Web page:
Slow Burn Theatre Company's SHREK, THE MUSICAL is an Ogre-ific Spectacle

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Slow Burn Theatre Company's SHREK, THE MUSICAL is an Ogre-ific Spectacle
Wesley Slade as Shrek in Shrek, The Musical
Photo by Rodrigo Balfanz

Slow Burn Theatre Company begins its 10th season with an ogre-ific musical about self-acceptance and letting your freak flag fly. Shrek, The Musical, which opened on October 26 at the Broward Center's Amaturo Theater, gives audiences the perfect blend of heart and gross-out humor.

With libretto by David Lindsay-Abaire (Rabbit Hole) and music by Jeanine Tesori (Thoroughly Modern Millie, Fun Home), Shrek, The Musical premiered at New York's Broadway Theatre in December of 2008, where it would run for 441 performances. The Broadway production was nominated for eight Tony Awards®, winning one for Best Costume Design.

Based on the Oscar®-winning DreamWorks animated film of the same name, this musical tells the unorthodox fairy tale of an ogre named Shrek (Wesley Slade) and his sidekick Donkey (Reynel Reynaldo) as they attempt to rescue the beautiful but hot-headed Princess Fiona (Kimmi Johnson) from her prison of a tower. Will Fiona find her true love in the vertically challenged but handsome Lord Farquaad (Clay Cartland), or will she continue to transform into an ogress nightly?

Slade plays the title ogre with a level of charisma matched only by Broadway veterans like Nathan Lane and Brian d'Arcy James (who originated the role). His smooth and warm high baritone voice does not disappoint, especially during numbers like "Who I'd Be" and "When Words Fail." Slade also maintains dynamic relationships with Reynaldo's Donkey and Johnson's Princess Fiona. His chemistry with Johnson is especially apparent during the song "I Think I Got You Beat," where the two protagonists reveal their difficult childhoods to each other.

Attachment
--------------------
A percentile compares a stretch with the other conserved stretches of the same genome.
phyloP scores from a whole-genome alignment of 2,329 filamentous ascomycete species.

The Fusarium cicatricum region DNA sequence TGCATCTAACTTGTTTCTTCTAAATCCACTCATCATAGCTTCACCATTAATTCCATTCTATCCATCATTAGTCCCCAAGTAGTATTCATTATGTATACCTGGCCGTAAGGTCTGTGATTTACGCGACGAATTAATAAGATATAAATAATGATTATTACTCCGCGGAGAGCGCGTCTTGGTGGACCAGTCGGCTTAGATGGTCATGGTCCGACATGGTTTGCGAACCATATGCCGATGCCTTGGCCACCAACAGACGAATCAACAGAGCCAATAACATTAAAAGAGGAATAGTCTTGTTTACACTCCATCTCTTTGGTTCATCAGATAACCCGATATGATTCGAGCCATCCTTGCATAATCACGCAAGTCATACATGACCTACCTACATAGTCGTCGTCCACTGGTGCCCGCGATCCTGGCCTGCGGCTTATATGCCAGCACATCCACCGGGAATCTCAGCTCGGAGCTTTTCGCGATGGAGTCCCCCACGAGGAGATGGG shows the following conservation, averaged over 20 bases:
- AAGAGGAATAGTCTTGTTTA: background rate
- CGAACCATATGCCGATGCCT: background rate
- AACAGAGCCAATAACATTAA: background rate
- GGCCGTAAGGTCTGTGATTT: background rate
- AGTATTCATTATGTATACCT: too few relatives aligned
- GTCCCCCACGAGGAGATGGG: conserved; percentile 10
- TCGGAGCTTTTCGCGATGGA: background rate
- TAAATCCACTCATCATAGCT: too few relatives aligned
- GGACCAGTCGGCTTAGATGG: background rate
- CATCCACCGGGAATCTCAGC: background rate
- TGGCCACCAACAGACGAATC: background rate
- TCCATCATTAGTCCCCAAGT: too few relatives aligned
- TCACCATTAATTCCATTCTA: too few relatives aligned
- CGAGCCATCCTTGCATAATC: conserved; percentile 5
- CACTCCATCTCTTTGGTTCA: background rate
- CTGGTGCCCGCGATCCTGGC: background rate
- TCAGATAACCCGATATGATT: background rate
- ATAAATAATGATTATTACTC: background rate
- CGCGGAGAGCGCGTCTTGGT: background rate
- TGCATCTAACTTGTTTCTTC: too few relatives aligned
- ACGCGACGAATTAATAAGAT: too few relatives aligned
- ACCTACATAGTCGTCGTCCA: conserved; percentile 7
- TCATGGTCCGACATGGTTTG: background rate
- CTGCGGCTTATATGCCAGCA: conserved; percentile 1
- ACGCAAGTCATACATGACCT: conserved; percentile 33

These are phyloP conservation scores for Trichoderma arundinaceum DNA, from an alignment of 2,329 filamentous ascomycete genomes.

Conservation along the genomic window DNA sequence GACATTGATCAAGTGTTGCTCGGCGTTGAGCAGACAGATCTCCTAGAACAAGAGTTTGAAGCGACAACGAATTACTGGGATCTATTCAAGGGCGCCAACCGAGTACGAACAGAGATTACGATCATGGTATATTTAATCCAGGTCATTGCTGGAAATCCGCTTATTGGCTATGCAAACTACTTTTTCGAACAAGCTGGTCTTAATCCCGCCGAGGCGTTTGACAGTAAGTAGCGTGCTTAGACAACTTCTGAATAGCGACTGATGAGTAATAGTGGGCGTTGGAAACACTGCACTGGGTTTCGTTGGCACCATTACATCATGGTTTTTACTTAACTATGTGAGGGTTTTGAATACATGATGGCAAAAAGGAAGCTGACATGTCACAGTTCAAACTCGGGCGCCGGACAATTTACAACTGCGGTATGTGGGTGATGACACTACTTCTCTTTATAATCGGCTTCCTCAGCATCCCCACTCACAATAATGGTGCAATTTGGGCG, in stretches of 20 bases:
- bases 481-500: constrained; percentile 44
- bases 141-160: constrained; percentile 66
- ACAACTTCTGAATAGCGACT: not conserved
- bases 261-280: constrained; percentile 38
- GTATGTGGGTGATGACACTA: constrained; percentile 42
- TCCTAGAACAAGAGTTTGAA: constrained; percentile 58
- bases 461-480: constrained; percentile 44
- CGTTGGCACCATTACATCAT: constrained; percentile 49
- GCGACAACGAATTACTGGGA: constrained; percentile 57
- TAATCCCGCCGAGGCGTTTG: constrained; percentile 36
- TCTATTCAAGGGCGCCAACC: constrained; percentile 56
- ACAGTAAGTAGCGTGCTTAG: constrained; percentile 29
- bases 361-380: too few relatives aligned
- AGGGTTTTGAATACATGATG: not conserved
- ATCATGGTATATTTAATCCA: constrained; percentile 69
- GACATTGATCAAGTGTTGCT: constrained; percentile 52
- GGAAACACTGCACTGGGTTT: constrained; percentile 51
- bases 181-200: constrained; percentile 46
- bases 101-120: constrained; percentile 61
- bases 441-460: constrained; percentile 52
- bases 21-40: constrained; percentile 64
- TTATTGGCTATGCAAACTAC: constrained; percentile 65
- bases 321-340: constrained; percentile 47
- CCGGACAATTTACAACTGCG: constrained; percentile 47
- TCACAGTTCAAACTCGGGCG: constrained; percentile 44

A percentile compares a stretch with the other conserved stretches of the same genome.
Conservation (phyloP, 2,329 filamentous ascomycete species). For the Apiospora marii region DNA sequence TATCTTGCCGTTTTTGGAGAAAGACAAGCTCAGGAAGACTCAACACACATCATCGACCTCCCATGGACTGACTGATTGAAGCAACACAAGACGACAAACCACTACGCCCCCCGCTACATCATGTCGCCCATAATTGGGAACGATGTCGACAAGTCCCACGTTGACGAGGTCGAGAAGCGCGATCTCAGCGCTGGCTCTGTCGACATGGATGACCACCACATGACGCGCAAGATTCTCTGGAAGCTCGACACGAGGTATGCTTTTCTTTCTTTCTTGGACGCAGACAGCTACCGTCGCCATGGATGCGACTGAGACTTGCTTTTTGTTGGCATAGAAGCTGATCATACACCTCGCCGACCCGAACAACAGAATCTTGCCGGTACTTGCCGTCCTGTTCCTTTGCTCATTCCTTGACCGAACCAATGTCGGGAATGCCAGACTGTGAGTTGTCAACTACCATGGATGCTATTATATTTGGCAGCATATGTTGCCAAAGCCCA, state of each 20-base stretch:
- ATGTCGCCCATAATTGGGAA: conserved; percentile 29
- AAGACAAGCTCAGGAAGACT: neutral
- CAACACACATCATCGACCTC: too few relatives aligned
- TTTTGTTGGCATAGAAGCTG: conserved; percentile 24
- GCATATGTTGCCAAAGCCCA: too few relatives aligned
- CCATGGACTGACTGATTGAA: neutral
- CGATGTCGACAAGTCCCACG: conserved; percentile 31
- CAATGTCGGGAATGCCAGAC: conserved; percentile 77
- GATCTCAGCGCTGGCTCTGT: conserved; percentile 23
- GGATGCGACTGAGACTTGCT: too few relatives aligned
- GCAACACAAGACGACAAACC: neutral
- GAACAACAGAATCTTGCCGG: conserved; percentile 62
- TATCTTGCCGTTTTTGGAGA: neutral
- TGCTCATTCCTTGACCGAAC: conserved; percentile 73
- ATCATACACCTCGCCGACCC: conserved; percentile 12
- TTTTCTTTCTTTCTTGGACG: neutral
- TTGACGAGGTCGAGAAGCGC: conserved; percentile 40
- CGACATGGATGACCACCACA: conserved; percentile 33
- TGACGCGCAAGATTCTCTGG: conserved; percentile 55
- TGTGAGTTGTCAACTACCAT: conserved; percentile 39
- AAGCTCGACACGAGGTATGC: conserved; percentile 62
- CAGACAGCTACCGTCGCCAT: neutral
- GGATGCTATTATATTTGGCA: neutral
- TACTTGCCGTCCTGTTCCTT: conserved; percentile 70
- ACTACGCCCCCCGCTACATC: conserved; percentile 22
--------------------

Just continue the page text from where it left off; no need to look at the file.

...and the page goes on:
Johnson, who previously appeared in Slow Burn's productions of Freaky Friday and Legally Blonde, showcases her strong mezzo-soprano voice in the role of Princess Fiona. Even her higher belt notes in the song "I Know It's Today" are well-supported. Johnson gives Fiona the right touch of crassness to her archetypically classy character. She seems to have fun in her role as "a mess of contradictions in a dress."

During "I Know It's Today," Johnson is supported by two young actresses who play juvenile versions of her royal role-Ellie Rose Pulsifer (as Young Fiona) and Miranda Ferreira (as Teen Fiona). In this number, all three princesses are fantasizing about their ideal "happily ever after," where they are rescued by a white knight with his noble steed. Both performers display poised stage presence, and Ferreira gets to showcase her spot-on comic timing during her verse of the song.

Cartland's Lord Farquaad is nothing short (yes, I said short) of a tour-de-force! Cartland may be performing on his knees throughout the show, but his resonant Shakespearean voice with crisp diction makes him stand tall onstage. Whether he is meticulously torturing the Gingerbread Man or leading the ensemble in the show-stopping "What's Up, Duloc," Cartland's onstage antics are no small feat.

Reynaldo's flamboyant performance as Donkey keeps audiences laughing throughout the show. As an actor, Reynaldo's energy, dynamic facial expressions, and physicality easily compensate for rushed lines and muddled diction. Despite this, he still delivers a heartfelt rendition of the song "Don't Let Me Go," where Donkey professes his devotion to his newfound friend in Shrek.